WINSIDE – Local media were invited to a northeast Nebraska school previewing a ballot item that will impact the school district.
From Winside Public Schools in Winside, Superintendent Andrew Offner in his second year was joined by Visionary Task Committee member, Mellissa Schwedhelm and school board president, Jon Jaeger to lead the Thursday morning event.
Voters within the Winside Public School District will be asked to authorize a bond issuance not to exceed $14.67 million on May 11, 2021. The election will be by mail-in ballot with the mailing to registered voters anticipated the week of April 19. Roughly 720 registered voters received a brochure.
Winside is faced with urgent facility needs that have grown beyond the current district budget and are seeing several mechanical and structural issues along with classroom space.
If the voters of Winside Public Schools pass this bond issue through on May 11, Offner said plans will be drawn prior to going out for the lowest bid.
“So, you’re probably looking at I would imagine October/November is when the bids would be open,” Offner mentioned. “But the interest rates are locked as soon as the bond is approved by the public. So, that next day (May 12) the interest day would be locked and then the process of selling the bonds would begin.”
More than likely, construction would begin in the Spring of 2022.
The tour included showing the poor areas of the elementary and high school along with weight room and shop. The high school was built in 1968 and elementary in 1970.
DLR Group will be the lead architect and provide a professional study of the facility needs as well as present additional options that would provide for security upgrades and additional classroom space. This additional space is needed for Career Technical Education and Agriculture. Spaces slated to be used by both the district and community include a multi-purpose area and fitness room.
A portion of the high school building’s foundation is cracked and failing, several of the school building’s mechanical systems are aging out and again as with many facilities its age, there are many handicap and fire safety code issues. Security upgrades also need to be addressed.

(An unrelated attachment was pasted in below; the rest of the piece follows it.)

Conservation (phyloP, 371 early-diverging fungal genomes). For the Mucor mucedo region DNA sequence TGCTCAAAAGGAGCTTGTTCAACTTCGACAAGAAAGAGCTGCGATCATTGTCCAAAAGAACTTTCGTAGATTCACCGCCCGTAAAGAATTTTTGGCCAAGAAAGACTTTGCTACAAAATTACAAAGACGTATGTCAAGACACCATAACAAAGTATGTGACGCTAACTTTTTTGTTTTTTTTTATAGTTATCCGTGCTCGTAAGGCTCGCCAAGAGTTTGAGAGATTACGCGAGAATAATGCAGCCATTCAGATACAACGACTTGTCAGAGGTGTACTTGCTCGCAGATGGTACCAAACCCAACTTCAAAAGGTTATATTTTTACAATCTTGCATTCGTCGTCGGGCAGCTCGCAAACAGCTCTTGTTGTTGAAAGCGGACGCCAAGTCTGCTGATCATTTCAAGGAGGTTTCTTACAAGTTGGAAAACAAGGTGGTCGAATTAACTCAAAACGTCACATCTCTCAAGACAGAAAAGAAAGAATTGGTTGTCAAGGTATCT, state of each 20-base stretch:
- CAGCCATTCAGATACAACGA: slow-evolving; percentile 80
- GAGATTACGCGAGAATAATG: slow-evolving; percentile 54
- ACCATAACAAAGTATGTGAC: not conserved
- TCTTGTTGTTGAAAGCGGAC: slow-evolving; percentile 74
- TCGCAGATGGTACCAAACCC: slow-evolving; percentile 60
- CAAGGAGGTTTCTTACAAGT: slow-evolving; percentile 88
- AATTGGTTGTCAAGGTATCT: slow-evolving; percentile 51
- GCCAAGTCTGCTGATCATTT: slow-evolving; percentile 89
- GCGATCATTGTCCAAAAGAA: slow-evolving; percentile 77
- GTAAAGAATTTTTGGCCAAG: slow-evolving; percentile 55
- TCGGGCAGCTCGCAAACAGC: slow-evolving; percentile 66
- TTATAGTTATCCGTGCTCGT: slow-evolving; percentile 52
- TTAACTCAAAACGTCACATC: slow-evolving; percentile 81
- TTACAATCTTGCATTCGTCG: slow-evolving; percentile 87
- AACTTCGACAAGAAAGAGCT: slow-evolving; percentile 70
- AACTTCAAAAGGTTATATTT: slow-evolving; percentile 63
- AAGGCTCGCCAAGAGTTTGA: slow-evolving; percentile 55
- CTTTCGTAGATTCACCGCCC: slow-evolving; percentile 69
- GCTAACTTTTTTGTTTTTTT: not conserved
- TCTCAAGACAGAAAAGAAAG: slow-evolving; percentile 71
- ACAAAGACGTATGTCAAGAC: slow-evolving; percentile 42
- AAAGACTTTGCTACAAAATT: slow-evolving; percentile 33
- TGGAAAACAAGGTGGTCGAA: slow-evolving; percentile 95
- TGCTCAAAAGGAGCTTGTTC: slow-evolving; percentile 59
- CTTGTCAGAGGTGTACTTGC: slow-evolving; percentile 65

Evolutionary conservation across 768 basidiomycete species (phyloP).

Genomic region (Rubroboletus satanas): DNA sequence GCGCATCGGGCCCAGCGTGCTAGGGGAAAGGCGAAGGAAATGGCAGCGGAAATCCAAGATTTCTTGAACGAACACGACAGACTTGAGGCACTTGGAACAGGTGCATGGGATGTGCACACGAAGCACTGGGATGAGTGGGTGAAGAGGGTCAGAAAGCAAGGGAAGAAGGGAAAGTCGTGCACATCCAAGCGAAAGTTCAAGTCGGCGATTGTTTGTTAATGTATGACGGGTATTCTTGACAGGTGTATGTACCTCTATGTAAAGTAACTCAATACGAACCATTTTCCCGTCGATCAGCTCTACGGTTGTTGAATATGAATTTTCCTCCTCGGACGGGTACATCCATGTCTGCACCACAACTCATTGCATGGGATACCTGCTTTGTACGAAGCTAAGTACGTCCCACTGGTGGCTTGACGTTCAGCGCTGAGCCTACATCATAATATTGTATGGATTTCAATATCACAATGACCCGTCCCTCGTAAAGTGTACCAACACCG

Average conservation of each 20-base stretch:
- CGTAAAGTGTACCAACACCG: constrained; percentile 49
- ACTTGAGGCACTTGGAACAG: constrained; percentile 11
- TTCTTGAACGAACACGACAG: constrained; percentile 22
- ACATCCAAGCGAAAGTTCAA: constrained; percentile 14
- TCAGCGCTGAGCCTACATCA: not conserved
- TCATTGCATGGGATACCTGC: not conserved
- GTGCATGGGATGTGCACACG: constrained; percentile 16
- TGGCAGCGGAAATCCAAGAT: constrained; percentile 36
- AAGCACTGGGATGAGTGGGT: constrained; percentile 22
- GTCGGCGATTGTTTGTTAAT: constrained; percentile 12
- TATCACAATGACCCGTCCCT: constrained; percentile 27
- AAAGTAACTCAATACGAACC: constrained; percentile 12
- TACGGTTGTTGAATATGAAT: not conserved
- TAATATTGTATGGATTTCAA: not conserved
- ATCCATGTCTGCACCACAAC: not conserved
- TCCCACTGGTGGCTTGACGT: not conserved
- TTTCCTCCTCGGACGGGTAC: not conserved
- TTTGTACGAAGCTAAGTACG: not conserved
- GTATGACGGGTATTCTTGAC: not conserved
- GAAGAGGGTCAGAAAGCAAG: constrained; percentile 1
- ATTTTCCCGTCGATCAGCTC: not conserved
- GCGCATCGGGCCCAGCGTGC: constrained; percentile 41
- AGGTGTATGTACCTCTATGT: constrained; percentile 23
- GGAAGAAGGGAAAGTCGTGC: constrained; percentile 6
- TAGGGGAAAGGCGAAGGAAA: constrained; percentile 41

Currently, Winside Public Schools has IT courses (power drive, woods, welding) but do not have any Ag or FFA leadership courses.
Offner added during school conducted a survey in the Fall of 2019 during parent teacher conferences where each family was handed a survey.
“We were collecting multiple data points but one of the big pushes was to find out if that’s truly what the parents wanted was an FFA/Ag program,” Offner added. “The board had heard about it before I had arrived so that was a priority. That was 97% they were in favor of starting that program.”
The board and school personnel worked with the professional design team to pare down original ideas for addressing the needs that came in at over $18 million. The board then invited several community members from across the district to participate in visioning sessions with the architect to determine priorities and provide feedback on project costs. The final results of these meetings were that a nearly unanimous majority of participants believed the board should move forward with a bond issue to address these facility and program needs.
The overall net levy increase for district patrons is expected to be around seven cents per $100 of assessed taxable valuation for the first two years and then will be reduced in following years to a lesser net tax impact. The projection takes into account net option dollars sent to the district by the State of Nebraska due to increased option enrollment students as well as significant wind tower dollars that will begin flowing into the district’s general fund account starting this next fiscal year.
As of the fiscal year 2020-21, the Winside Public Schools tax levy was 0.8282 without the bond and could be 0.8982 with the bond.
The bond levy itself will be around 20 cents, but the actual net tax impact of district patrons will be greatly reduced by the previously mentioned economic factors. Current bond rates are also historically low at below two percent which means district tax payers will be paying over $3 million less in interest than if the same issue were done two years ago.
If the voters would say no to the bond issue, Offner said one option would be to do nothing but the board has stated they’ll need to address the immediate issues in the renovation piece of $4.8 million by using the special building fund.
“Again, I don’t have the 100% final numbers but that levy would be more than what the current levy would be with the bond,” said Offner. “Because we’d be chasing a number, we wouldn’t have the funds available to start the project immediately. You know construction costs will go up and interest rates will change too, so we’d be always chasing a number.”
A group of community members called the Wildcat Community Task Force have been meeting weekly to pull together accurate information regarding the needs, project design and financial impact of the bond issue to share with district patrons. The goal of the group is to make sure that every person has accurate information before voting on the bond issue. This group is scheduling several small group outreach meetings throughout the month of April and have sent out an informational brochure to households.
The Wildcat Community Task Force will be holding public information meetings on Sunday, April 18 and Tuesday, April 20 beginning with tours at 6:15 p.m. with a meeting to follow at 7 p.m.
Visit winsidebondissue.org for more information which includes the homeowner and ag land impact.